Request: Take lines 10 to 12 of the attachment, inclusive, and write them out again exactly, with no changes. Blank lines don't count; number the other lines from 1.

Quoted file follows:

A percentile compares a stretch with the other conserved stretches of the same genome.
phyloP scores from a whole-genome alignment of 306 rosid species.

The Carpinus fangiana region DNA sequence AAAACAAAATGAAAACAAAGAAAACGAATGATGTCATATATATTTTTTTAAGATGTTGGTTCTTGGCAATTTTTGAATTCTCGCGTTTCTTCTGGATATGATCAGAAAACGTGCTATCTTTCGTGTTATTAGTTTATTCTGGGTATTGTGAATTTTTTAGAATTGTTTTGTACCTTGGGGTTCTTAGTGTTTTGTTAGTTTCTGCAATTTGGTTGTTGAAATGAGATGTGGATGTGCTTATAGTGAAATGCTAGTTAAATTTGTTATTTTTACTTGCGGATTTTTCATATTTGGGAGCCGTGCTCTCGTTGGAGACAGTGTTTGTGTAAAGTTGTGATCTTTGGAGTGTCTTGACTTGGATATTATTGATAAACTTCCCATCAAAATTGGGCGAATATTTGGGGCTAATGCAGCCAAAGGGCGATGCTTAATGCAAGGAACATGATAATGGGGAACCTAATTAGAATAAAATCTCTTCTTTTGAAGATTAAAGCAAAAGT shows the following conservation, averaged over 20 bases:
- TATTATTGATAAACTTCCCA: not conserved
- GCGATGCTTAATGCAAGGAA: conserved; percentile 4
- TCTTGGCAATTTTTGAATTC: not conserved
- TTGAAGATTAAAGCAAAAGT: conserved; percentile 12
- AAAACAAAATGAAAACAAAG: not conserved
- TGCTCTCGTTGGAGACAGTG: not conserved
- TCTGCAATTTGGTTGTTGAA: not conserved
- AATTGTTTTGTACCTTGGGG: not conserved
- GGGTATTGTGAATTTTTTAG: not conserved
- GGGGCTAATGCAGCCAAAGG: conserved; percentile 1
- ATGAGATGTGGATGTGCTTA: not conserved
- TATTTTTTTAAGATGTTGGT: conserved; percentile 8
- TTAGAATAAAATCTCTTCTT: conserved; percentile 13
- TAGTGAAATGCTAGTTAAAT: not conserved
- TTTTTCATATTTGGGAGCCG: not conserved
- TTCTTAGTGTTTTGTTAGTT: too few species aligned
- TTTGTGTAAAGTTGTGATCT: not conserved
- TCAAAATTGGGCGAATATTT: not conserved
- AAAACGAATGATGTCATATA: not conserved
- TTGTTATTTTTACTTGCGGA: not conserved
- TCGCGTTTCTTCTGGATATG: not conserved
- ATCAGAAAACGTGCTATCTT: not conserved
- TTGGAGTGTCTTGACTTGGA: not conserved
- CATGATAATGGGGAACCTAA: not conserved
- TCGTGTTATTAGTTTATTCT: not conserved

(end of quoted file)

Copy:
- TCTGCAATTTGGTTGTTGAA: not conserved
- AATTGTTTTGTACCTTGGGG: not conserved
- GGGTATTGTGAATTTTTTAG: not conserved